Friday, June 27, 2008

What Was That?

My husband flies military planes. He is a great pilot and he loves what he does. In almost nineteen years of marriage we have lived in five different communities. Active duty military members and their families know the drill: show up, unpack, meet the neighbors, find the schools, find the stores, find the doctors. When we arrived back in southern California-- home for both of us--it was not as daunting as usual to get the drill done. McKenna was six years old and in first grade and the boys, now almost four, had enjoyed a two day a week Mom’s Day Out program in South Carolina so I enrolled them in a preschool associated with McKenna’s school in our little town. The initial doctor visits for immunizations and physicals for school were routine as well. Wrapping up the boys’ examinations, the new pediatrician said very little. What little he did say would ultimately change our lives.

“I can’t understand them” came the sentence out of the doctor’s mouth. “What was that?” I reply. “Their speech. I think they should both be evaluated for speech and hearing. At this age, I should be able to understand them”. And, with that our adventure began.
Both boys passed hearing exams easily. Enter the world of Speech and Language Pathologists. What a remarkable, intelligent, special group of professionals these folks are. I’ve not met one (and I’ve met a lot) who did not impress me. The pathologists were responsible for screening the boys to determine if they qualified for “services”. These screening appointments were conducted in an office space rented by the Student Services division of County Schools. These spaces are ordinary and look like any conference room until a speech pathologist comes in with their box of tricks; pictures, toys, noise-makers, charts, and a potpourri of nursery discards come out of the box and transform the office space into a child’s dream play date. Except the play has a purpose and the pathologist makes the rules. Campbell and Wylie were to be screened at separate appointments (of course to be fair).

Wylie was first.

It was on the floor in a leased office watching a speech pathologist trying to engage my son with her box of tricks that I first began to process: this isn’t normal. What my husband and I had done for four years to relate to Wylie was not normal. Seeing him through the pathologists’ eyes—or more accurately—“hearing” him through her ears was a moment I will never forget.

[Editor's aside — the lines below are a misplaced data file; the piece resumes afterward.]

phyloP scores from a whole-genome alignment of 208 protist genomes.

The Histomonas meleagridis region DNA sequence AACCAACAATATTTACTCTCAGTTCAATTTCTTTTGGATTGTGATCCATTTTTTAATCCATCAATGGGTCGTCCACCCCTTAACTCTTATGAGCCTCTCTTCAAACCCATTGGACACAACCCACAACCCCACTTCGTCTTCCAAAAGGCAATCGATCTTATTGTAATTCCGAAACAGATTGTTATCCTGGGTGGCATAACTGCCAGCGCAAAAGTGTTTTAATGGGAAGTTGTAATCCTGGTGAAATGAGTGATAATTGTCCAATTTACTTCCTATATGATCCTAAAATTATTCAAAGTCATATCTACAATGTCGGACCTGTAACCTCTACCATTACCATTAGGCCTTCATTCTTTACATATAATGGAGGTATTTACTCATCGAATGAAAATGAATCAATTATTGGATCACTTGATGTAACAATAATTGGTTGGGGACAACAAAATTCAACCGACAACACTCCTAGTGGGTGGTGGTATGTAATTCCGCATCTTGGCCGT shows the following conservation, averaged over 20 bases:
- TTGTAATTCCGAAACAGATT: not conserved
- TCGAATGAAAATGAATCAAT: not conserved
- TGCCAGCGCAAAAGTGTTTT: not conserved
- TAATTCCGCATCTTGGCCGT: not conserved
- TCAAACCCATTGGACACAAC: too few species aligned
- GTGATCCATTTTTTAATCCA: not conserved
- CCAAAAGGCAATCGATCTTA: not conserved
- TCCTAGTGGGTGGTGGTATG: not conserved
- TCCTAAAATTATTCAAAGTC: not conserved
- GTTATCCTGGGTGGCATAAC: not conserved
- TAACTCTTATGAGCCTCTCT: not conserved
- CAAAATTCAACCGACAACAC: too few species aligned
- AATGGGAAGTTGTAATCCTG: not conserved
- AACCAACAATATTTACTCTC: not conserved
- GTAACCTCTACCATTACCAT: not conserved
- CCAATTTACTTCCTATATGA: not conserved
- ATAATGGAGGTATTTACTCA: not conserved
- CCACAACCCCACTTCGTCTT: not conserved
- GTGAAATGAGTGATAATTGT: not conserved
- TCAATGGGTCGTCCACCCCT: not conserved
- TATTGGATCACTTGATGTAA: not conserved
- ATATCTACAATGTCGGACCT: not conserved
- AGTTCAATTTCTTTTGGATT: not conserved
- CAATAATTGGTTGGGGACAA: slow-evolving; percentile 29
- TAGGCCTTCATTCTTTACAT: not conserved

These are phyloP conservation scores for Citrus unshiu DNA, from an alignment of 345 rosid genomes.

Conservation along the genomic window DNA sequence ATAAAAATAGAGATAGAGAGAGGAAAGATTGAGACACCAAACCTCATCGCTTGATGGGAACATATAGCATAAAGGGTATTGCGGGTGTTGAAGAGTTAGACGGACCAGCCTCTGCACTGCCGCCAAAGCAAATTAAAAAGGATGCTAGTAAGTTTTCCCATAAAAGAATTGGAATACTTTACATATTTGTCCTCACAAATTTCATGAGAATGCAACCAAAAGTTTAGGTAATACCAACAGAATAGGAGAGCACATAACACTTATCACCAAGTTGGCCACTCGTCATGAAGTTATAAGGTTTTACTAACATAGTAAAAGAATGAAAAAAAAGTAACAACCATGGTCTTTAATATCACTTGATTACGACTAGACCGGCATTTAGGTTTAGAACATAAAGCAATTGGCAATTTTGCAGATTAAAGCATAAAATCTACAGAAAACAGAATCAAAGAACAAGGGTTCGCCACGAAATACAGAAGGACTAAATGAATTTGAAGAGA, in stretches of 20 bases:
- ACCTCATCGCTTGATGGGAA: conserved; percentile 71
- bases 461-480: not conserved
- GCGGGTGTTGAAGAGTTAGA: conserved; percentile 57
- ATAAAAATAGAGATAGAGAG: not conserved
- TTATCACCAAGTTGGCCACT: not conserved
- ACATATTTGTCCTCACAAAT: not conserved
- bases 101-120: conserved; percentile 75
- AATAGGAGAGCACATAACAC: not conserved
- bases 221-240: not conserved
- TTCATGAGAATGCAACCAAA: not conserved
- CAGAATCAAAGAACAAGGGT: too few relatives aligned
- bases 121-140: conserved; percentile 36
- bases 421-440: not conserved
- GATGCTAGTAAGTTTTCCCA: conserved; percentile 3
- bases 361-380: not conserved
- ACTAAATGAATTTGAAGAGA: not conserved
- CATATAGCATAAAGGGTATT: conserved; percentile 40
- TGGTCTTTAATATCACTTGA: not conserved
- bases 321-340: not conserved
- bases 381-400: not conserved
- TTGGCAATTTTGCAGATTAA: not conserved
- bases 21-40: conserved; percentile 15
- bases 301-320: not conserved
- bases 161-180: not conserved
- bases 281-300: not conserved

Finger-puffing, dropped-like-a- rock-Wylie resisting the well-trained and very patient therapist…it was almost too uncomfortable for me to watch without intervening. She would try to direct his attention to her chart. He would hum and play with his toy. She would try to hold Wylie’s gaze. He would speak without ever looking into her eyes. Occasionally she would hit upon an activity that he would participate in. Flash cards of known objects were relatively easy. “Duck”, “boat”, “train” came the responses. But, when the flash cards began to depict faces displaying human emotions…nothing. Wylie would go back to the last known thing he got “right” and repeat it. Additionally, Wylie would say pet phrases and lines from familiar cartoons or shows over and over again in between and sometimes during the examination. (This is called “perseverating” and “palilalia” I would learn later). When Wylie got overwhelmed, into rock position he would fold.

Even though she could not conduct a complete examination, she had enough to demonstrate that Wylie definitely qualified for speech services through their early intervention program. He had the requisite number of vocabulary words. However, it was his social use of language that was of greatest concern to her. Intuitively, I felt she had more to share concerning her time with my son. But, professionally she had to report only on her area of expertise. Still, I knew she must see children with varying “issues” during the course of her work and something told me she saw more than her report revealed. I bit my lip and my eyes stung with tears held back while we discussed her findings. Lots of kids receive speech therapy she assured me. Most of them grow out of their need for it. What I knew after that day, though, was that Wylie’s speech was just the tip of a Titanic-sinking iceberg.

Campbell was evaluated as well. Anyone who knows Campbell appreciates his ability to tell a good story. This has been going on as long as he could talk. While the pathologists found some minor articulation problems, they believed these would self-correct. By comparison (there’s that word!), Campbell had very good social use of language and an appropriate vocabulary. While I was relieved to learn Campbell’s speech was fine, it only served to underscore the emerging differences in the boys. The initial attempts at “not comparing” gave way to a constant categorization of the extreme ways Wylie was like no other child I had known. It was as if the speech screening experience gave me permission to acknowledge my private thoughts; once I acknowledged them, they were ever present…and loud.

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